US-CERT Warns About Windows Autorun Disabling

On Tuesday US-CERT, the United States Computer Emergency Readiness Team, warned that the instructions given by Microsoft to disable AutoRun, a protective measure to prevent infection by the "Downadup" worm, are ineffective and erroneous.

AutoRun, when enabled, tells Windows to automatically run any program specified in the "autorun.inf" on a removeable storage device (like s flash drive). "Downadup" creates an autorun.inf file at the root directory of any USB-based device it finds connected to the infected machine. When that removeable storage device is then inserted into another PC, the computer is infected without user interaction.

While Microsoft has recommended, as have security experts, that users disable Autorun as an anti-"Downadup" measure, US-CERT warned that Microsoft's instructions were flawed.

The Autorun and NoDriveTypeAutorun registry values are both ineffective for fully disabling AutoRun capabilities on Microsoft Windows systems. Setting the Autorun registry value to 0 will not prevent newly connected devices from automatically running code specified in the Autorun.inf file. It will, however, disable Media Change Notification (MCN) messages, which may prevent Windows from detecting when a CD or DVD is changed. According to Microsoft, setting the NoDriveTypeAutorun registry value to 0xFF "disables Autoplay on all types of drives." Even with this value set, Windows may execute arbitrary code when the user clicks the icon for the device in Windows Explorer.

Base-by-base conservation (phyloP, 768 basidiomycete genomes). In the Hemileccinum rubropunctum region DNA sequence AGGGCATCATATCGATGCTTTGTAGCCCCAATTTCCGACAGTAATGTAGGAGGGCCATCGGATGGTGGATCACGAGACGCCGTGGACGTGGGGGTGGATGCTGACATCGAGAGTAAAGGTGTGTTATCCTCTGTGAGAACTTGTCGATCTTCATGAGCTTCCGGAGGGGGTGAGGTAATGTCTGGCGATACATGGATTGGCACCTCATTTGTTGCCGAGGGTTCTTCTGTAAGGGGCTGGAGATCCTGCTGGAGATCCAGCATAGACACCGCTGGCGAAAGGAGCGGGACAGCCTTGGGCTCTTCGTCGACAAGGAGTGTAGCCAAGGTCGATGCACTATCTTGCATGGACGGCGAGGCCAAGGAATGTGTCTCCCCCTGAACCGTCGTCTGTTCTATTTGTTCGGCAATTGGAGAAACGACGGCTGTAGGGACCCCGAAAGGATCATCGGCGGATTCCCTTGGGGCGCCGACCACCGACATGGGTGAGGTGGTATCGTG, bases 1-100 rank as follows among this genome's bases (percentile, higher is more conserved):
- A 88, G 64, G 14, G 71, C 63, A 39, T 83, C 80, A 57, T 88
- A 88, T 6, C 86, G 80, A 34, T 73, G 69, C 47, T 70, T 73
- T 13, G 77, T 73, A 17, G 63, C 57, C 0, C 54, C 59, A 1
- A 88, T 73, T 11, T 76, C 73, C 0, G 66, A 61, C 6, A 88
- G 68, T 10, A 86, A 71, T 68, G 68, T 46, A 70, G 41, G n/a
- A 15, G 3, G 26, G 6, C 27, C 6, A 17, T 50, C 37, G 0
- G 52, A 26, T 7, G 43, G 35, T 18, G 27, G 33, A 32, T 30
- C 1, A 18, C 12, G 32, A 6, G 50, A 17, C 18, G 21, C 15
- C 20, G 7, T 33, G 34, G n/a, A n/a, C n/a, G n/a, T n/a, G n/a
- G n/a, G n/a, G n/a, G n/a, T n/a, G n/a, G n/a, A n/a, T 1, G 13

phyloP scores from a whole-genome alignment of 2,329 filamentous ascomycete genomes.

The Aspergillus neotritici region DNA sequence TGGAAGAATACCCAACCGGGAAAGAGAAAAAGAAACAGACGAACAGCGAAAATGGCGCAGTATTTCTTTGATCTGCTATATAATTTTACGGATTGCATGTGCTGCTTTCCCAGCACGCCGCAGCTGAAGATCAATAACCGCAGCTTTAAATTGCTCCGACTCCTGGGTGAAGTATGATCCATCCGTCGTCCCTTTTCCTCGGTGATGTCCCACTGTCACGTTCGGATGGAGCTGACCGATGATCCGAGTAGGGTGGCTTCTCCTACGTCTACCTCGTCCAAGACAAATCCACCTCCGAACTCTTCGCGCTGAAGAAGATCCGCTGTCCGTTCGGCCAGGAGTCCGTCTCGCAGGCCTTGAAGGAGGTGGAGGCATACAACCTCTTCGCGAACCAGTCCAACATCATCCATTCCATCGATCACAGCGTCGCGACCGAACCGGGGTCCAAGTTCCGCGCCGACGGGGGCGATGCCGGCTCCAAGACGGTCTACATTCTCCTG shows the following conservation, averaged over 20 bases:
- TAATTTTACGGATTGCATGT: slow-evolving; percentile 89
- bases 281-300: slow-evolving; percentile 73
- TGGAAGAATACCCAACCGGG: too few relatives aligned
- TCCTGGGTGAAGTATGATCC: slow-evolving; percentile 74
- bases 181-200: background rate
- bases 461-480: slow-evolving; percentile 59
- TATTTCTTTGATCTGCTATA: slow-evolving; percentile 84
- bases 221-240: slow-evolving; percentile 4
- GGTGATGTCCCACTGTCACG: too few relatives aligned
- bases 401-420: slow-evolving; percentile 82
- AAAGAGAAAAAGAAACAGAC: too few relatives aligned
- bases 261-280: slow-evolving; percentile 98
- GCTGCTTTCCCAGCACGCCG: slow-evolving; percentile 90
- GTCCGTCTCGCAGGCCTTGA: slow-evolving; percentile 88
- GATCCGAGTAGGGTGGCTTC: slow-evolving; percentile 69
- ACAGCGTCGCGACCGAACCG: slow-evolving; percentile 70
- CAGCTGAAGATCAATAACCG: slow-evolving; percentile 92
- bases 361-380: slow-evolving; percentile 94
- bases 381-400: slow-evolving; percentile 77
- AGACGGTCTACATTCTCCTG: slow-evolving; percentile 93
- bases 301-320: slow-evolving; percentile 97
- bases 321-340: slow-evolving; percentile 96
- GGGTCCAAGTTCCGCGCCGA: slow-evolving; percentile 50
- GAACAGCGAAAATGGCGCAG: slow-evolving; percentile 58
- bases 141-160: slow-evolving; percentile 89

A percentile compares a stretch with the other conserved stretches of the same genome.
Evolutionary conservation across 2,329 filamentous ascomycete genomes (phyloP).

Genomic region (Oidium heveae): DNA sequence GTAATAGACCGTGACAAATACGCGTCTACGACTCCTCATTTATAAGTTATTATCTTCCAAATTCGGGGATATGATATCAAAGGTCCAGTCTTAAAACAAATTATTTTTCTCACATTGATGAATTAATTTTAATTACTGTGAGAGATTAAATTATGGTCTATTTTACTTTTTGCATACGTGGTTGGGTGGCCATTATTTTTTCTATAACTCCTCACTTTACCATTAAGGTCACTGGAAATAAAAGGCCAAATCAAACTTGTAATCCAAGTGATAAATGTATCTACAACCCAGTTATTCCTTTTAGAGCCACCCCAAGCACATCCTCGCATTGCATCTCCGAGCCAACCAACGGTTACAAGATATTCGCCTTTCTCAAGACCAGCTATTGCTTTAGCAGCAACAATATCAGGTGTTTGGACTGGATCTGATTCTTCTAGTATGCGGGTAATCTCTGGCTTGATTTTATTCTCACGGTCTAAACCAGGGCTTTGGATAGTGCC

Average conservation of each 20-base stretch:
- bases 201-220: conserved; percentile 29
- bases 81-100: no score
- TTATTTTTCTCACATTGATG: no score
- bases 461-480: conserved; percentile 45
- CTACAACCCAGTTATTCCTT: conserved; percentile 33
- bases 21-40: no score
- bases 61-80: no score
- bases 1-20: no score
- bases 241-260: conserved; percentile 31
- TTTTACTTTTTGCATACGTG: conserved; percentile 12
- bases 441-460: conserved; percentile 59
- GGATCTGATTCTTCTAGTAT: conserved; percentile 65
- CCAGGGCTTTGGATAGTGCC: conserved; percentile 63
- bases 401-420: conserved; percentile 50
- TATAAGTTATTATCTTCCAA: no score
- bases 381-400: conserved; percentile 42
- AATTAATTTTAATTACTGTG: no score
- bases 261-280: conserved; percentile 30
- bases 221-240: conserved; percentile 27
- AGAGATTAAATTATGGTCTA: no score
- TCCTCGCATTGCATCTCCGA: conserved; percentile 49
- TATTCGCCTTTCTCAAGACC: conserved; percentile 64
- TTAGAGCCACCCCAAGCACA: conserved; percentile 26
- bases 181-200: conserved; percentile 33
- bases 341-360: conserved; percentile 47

US-CERT was correct in the former case, but in the latter, if Windows Vista and Server 2008 users have update 950582 installed, the NoDriveTypeAutorun registry key will work as specified. However, disturbingly, as US-CERT indicated in an update, Windows XP, 2000 and Server 2003 users must install the update manually.

An obvious feature request for Windows 7: let's make disabling of this functionality something that doesn't require a registry change. Either that, or Microsoft should supply a registry file that users can import into their registry to disable the behavior. For many editing the registry is both too complex and too risky.